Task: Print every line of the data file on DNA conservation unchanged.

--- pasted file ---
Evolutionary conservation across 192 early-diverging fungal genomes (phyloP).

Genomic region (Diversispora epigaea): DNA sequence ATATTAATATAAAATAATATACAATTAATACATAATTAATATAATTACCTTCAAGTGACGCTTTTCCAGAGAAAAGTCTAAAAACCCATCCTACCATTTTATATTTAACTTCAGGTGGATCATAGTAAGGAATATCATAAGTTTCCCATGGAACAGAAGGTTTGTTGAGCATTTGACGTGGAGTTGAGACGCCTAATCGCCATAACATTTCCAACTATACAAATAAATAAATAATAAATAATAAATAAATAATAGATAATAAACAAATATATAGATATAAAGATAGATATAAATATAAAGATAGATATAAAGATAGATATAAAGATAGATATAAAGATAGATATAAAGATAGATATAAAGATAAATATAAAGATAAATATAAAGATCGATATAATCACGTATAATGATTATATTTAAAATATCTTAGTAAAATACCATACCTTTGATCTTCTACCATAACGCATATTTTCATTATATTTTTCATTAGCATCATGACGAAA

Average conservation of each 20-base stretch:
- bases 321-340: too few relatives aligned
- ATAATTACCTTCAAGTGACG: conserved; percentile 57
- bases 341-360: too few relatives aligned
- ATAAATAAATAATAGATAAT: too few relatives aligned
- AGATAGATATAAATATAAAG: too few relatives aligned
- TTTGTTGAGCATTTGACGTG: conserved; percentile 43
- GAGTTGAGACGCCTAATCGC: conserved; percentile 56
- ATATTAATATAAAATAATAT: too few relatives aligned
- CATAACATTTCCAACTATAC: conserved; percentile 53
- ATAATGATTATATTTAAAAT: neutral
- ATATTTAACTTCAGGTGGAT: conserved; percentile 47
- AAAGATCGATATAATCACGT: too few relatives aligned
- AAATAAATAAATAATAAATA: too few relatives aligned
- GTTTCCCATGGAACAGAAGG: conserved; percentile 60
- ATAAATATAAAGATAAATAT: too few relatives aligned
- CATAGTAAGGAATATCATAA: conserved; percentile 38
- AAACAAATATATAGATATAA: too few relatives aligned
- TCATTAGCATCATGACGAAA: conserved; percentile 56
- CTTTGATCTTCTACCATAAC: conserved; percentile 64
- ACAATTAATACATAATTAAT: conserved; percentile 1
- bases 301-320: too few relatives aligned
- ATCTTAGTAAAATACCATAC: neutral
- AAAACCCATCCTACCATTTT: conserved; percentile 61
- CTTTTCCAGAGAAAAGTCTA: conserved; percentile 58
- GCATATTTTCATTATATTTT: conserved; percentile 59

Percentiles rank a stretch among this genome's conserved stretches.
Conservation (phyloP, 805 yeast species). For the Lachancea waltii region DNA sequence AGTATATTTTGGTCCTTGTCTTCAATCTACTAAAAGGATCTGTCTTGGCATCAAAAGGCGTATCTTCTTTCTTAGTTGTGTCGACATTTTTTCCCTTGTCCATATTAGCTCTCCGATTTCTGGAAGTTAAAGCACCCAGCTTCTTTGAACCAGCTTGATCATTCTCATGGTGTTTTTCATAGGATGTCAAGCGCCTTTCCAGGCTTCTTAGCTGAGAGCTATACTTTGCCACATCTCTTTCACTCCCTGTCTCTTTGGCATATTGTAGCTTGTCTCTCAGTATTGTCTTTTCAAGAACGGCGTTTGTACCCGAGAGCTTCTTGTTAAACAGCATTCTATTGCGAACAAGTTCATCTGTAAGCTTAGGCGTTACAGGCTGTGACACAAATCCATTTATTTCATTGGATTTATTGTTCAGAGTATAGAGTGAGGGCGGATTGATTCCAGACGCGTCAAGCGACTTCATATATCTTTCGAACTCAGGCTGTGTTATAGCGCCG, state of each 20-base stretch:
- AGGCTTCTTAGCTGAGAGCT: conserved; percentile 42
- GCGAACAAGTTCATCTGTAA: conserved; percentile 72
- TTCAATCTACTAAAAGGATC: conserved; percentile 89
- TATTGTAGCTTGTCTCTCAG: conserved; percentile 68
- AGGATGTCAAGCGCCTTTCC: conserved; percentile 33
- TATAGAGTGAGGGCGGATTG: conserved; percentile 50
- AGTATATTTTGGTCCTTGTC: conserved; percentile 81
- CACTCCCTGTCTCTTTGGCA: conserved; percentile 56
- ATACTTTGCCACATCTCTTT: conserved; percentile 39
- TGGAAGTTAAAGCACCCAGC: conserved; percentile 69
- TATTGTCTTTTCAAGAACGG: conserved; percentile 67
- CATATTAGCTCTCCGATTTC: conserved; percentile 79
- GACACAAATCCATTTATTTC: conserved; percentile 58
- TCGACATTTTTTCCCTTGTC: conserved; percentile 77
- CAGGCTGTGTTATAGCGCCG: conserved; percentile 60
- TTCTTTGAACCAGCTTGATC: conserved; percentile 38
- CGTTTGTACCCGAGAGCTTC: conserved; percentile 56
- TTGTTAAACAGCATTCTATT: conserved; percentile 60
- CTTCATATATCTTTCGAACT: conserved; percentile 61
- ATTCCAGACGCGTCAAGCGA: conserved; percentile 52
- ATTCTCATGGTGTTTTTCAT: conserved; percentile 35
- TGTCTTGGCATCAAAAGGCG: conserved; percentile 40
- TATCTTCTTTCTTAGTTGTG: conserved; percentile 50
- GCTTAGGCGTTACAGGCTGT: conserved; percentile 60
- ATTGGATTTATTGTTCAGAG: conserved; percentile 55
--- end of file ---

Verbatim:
Evolutionary conservation across 192 early-diverging fungal genomes (phyloP).

Genomic region (Diversispora epigaea): DNA sequence ATATTAATATAAAATAATATACAATTAATACATAATTAATATAATTACCTTCAAGTGACGCTTTTCCAGAGAAAAGTCTAAAAACCCATCCTACCATTTTATATTTAACTTCAGGTGGATCATAGTAAGGAATATCATAAGTTTCCCATGGAACAGAAGGTTTGTTGAGCATTTGACGTGGAGTTGAGACGCCTAATCGCCATAACATTTCCAACTATACAAATAAATAAATAATAAATAATAAATAAATAATAGATAATAAACAAATATATAGATATAAAGATAGATATAAATATAAAGATAGATATAAAGATAGATATAAAGATAGATATAAAGATAGATATAAAGATAGATATAAAGATAAATATAAAGATAAATATAAAGATCGATATAATCACGTATAATGATTATATTTAAAATATCTTAGTAAAATACCATACCTTTGATCTTCTACCATAACGCATATTTTCATTATATTTTTCATTAGCATCATGACGAAA

Average conservation of each 20-base stretch:
- bases 321-340: too few relatives aligned
- ATAATTACCTTCAAGTGACG: conserved; percentile 57
- bases 341-360: too few relatives aligned
- ATAAATAAATAATAGATAAT: too few relatives aligned
- AGATAGATATAAATATAAAG: too few relatives aligned
- TTTGTTGAGCATTTGACGTG: conserved; percentile 43
- GAGTTGAGACGCCTAATCGC: conserved; percentile 56
- ATATTAATATAAAATAATAT: too few relatives aligned
- CATAACATTTCCAACTATAC: conserved; percentile 53
- ATAATGATTATATTTAAAAT: neutral
- ATATTTAACTTCAGGTGGAT: conserved; percentile 47
- AAAGATCGATATAATCACGT: too few relatives aligned
- AAATAAATAAATAATAAATA: too few relatives aligned
- GTTTCCCATGGAACAGAAGG: conserved; percentile 60
- ATAAATATAAAGATAAATAT: too few relatives aligned
- CATAGTAAGGAATATCATAA: conserved; percentile 38
- AAACAAATATATAGATATAA: too few relatives aligned
- TCATTAGCATCATGACGAAA: conserved; percentile 56
- CTTTGATCTTCTACCATAAC: conserved; percentile 64
- ACAATTAATACATAATTAAT: conserved; percentile 1
- bases 301-320: too few relatives aligned
- ATCTTAGTAAAATACCATAC: neutral
- AAAACCCATCCTACCATTTT: conserved; percentile 61
- CTTTTCCAGAGAAAAGTCTA: conserved; percentile 58
- GCATATTTTCATTATATTTT: conserved; percentile 59

Percentiles rank a stretch among this genome's conserved stretches.
Conservation (phyloP, 805 yeast species). For the Lachancea waltii region DNA sequence AGTATATTTTGGTCCTTGTCTTCAATCTACTAAAAGGATCTGTCTTGGCATCAAAAGGCGTATCTTCTTTCTTAGTTGTGTCGACATTTTTTCCCTTGTCCATATTAGCTCTCCGATTTCTGGAAGTTAAAGCACCCAGCTTCTTTGAACCAGCTTGATCATTCTCATGGTGTTTTTCATAGGATGTCAAGCGCCTTTCCAGGCTTCTTAGCTGAGAGCTATACTTTGCCACATCTCTTTCACTCCCTGTCTCTTTGGCATATTGTAGCTTGTCTCTCAGTATTGTCTTTTCAAGAACGGCGTTTGTACCCGAGAGCTTCTTGTTAAACAGCATTCTATTGCGAACAAGTTCATCTGTAAGCTTAGGCGTTACAGGCTGTGACACAAATCCATTTATTTCATTGGATTTATTGTTCAGAGTATAGAGTGAGGGCGGATTGATTCCAGACGCGTCAAGCGACTTCATATATCTTTCGAACTCAGGCTGTGTTATAGCGCCG, state of each 20-base stretch:
- AGGCTTCTTAGCTGAGAGCT: conserved; percentile 42
- GCGAACAAGTTCATCTGTAA: conserved; percentile 72
- TTCAATCTACTAAAAGGATC: conserved; percentile 89
- TATTGTAGCTTGTCTCTCAG: conserved; percentile 68
- AGGATGTCAAGCGCCTTTCC: conserved; percentile 33
- TATAGAGTGAGGGCGGATTG: conserved; percentile 50
- AGTATATTTTGGTCCTTGTC: conserved; percentile 81
- CACTCCCTGTCTCTTTGGCA: conserved; percentile 56
- ATACTTTGCCACATCTCTTT: conserved; percentile 39
- TGGAAGTTAAAGCACCCAGC: conserved; percentile 69
- TATTGTCTTTTCAAGAACGG: conserved; percentile 67
- CATATTAGCTCTCCGATTTC: conserved; percentile 79
- GACACAAATCCATTTATTTC: conserved; percentile 58
- TCGACATTTTTTCCCTTGTC: conserved; percentile 77
- CAGGCTGTGTTATAGCGCCG: conserved; percentile 60
- TTCTTTGAACCAGCTTGATC: conserved; percentile 38
- CGTTTGTACCCGAGAGCTTC: conserved; percentile 56
- TTGTTAAACAGCATTCTATT: conserved; percentile 60
- CTTCATATATCTTTCGAACT: conserved; percentile 61
- ATTCCAGACGCGTCAAGCGA: conserved; percentile 52
- ATTCTCATGGTGTTTTTCAT: conserved; percentile 35
- TGTCTTGGCATCAAAAGGCG: conserved; percentile 40
- TATCTTCTTTCTTAGTTGTG: conserved; percentile 50
- GCTTAGGCGTTACAGGCTGT: conserved; percentile 60
- ATTGGATTTATTGTTCAGAG: conserved; percentile 55